A head and shoulders photo of Jon Snow taken with grass and trees in the background. Heather is smiling at the camera

Jon Snow, Honorary President

Jon Snow is a journalist who anchored Channel 4 News for over 30 years, and was the former Chair of the Board of Trustees for nine years. 

“I am an enthusiast for the Forest, not only because I love trees, but because I want to develop an amenity for the West Midlands. I care passionately about the need to combat climate change, and the Heart of England Forest is perfectly placed, as the Lung of the West Midlands, and a breath of fresh air for the nation.”
Jon Snow standing in front of a wooden panelled wall wearing a suit and tie.

As well as a strong background in journalism, Jon has a wealth of experience in the voluntary and community sector. He was Chair of the New Horizon Youth Centre (a charity supporting homeless young people) from 1986 to 2016, was a joint trustee of the National Gallery and Tate Gallery from 1998 to 2008, and is a trustee at the Longford Trust, which provides prisoners with the opportunity to study for university degrees.


Q&A with Jon

When did you become a Trustee?

July 2014


Why did you choose to give your time and get involved with the charity?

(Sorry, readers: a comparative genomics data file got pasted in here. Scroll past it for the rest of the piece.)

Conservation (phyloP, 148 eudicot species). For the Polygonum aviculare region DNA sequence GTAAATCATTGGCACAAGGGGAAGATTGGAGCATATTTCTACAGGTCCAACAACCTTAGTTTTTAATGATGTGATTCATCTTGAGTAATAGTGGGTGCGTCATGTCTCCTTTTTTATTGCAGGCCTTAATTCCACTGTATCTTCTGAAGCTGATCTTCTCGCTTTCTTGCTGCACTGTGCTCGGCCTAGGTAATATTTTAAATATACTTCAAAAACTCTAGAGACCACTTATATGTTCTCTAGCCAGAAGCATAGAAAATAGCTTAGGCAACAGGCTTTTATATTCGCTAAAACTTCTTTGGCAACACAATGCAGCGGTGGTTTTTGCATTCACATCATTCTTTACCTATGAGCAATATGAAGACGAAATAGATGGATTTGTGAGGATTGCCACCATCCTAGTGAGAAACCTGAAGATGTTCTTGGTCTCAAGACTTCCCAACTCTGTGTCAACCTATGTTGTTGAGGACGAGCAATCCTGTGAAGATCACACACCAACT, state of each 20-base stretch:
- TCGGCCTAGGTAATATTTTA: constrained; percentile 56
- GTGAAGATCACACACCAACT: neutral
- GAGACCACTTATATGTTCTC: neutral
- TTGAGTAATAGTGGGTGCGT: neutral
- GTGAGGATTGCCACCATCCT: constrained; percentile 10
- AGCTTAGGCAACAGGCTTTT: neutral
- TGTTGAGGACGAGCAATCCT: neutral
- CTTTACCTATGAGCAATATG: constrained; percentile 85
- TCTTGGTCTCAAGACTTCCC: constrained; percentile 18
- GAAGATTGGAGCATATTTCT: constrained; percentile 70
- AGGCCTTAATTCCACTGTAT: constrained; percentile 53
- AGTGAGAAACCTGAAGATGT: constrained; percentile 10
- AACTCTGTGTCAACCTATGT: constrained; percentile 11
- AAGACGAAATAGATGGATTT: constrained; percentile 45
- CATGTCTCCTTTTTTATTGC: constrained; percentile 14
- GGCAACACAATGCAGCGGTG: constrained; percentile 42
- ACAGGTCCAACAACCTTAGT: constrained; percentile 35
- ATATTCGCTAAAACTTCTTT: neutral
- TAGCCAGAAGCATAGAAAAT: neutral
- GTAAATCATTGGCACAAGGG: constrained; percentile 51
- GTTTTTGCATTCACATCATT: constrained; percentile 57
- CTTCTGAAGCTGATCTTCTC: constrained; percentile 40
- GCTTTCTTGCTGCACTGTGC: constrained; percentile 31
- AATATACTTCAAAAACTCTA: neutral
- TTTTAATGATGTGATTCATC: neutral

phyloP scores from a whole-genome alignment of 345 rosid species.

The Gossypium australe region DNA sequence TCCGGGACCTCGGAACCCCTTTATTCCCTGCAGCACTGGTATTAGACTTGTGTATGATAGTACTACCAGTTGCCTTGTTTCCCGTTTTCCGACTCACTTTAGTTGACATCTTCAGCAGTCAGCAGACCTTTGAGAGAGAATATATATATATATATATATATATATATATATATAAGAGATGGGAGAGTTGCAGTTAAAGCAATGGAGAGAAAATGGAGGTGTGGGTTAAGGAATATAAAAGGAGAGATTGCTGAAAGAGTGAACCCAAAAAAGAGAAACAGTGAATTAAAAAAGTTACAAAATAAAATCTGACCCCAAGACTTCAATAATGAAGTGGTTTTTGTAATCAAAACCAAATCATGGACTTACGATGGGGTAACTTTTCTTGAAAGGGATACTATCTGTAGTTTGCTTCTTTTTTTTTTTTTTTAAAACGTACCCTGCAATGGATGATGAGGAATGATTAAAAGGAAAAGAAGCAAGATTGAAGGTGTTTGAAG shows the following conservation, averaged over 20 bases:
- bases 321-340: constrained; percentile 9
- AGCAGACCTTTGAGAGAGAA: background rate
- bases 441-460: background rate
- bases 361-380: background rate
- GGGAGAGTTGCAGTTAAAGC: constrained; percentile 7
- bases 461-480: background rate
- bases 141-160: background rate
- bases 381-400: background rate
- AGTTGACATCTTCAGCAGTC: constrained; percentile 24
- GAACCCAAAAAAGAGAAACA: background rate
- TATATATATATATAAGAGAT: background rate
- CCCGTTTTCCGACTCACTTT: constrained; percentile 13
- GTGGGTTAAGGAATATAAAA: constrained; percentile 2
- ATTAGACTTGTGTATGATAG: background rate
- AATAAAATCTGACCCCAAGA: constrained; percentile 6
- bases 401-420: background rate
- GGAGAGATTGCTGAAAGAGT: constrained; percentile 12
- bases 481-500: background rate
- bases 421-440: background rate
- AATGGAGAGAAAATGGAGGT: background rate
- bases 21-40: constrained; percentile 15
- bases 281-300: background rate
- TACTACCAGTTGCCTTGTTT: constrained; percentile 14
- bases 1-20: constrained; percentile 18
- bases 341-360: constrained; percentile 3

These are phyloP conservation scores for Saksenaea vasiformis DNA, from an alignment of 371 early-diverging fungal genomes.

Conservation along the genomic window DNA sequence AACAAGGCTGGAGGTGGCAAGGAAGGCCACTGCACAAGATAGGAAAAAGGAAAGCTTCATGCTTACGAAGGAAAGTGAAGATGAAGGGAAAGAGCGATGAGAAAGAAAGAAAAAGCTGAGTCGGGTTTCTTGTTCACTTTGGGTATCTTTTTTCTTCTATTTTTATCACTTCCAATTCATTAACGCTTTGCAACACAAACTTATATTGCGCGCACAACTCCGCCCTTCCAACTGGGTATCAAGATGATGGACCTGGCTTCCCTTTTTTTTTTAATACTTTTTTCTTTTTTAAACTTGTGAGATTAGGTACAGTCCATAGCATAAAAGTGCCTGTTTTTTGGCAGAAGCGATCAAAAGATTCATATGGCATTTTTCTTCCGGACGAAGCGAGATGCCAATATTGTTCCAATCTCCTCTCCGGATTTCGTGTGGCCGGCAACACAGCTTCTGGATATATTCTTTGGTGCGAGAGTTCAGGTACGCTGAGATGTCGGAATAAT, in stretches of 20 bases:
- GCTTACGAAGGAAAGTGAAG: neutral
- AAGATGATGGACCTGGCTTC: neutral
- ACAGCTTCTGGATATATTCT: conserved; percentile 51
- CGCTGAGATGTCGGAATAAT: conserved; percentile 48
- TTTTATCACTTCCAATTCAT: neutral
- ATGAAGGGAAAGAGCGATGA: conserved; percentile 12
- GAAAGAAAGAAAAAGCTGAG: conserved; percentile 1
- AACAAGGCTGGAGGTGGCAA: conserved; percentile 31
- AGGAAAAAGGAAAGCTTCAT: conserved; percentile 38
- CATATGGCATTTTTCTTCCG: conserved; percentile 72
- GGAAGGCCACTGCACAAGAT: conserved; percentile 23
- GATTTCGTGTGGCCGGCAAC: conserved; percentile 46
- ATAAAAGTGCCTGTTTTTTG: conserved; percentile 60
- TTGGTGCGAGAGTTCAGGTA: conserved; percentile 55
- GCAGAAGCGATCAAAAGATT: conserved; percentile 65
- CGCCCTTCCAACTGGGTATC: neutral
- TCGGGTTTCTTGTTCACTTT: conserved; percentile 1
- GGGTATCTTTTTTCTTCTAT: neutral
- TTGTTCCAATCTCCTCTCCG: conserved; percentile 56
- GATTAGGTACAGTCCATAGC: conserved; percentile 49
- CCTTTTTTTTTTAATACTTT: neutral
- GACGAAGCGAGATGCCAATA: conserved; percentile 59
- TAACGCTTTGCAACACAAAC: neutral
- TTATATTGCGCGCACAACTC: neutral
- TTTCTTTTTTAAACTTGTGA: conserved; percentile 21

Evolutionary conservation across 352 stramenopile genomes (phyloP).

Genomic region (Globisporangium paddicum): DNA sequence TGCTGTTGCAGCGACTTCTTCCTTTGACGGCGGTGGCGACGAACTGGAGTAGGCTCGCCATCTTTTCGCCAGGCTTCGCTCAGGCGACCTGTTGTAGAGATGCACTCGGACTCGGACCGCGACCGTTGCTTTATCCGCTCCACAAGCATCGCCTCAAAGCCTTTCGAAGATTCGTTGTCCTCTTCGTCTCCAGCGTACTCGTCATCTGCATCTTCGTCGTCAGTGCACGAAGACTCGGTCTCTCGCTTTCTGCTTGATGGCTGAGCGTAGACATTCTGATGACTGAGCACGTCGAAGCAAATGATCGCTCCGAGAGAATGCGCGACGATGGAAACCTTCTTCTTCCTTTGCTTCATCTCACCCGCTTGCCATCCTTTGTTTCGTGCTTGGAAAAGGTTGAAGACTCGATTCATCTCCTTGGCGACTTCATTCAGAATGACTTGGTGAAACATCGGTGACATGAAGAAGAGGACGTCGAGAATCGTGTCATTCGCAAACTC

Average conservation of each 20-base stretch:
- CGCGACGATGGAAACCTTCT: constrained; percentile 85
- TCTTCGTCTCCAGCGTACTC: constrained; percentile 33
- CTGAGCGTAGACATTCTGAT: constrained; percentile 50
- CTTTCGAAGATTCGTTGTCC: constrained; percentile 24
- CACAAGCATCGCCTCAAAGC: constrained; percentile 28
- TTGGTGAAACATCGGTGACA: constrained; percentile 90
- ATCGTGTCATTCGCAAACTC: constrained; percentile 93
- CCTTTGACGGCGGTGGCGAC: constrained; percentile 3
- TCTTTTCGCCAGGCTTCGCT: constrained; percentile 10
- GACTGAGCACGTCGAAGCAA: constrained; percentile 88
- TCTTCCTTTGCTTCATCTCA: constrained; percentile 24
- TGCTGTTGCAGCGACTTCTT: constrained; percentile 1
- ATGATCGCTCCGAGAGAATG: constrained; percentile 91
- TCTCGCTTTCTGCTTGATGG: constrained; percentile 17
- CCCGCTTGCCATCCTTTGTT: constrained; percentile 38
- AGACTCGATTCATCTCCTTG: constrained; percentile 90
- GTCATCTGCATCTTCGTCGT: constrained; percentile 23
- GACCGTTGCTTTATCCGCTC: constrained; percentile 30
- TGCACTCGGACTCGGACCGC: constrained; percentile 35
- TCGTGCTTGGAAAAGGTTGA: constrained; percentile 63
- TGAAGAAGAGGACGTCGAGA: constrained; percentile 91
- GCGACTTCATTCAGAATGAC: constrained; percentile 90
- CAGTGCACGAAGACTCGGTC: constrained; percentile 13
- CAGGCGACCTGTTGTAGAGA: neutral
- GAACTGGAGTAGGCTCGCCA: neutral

I have been fascinated by trees since I was a child growing up in the oak woods of the Sussex Weald. By chance, later, I became a close friend of Felix Dennis – the founder of the Heart of England Forest. When he asked me if I would become the Chair of the charity, I was totally delighted. I was Chair for nine years and I am thrilled to continue my involvement with the charity as its first Honorary President.

What expertise do you bring to the trustee role?

I have been fortunate both to have worked for a charity – the New Horizon Youth Centre - and to have had the experience of being a trustee for several charities over the years. So, I do feel well seasoned in charity board activity.


What aspect of the charity’s work interests you the most?

Inevitably the expansion and maintenance of the Forest, but equally the administration of it.


Where/how do you think the Heart of England Forest is making the most difference?

I believe that the Heart of England Forest is not only providing an increasingly important lung for the people of the Midlands, but also soak to address the nation’s pollution. I am confident that as the Forest expands, so will these benefits.


What 3 words would you use to describe the work of the Forest?

Extraordinary, amazing, green.


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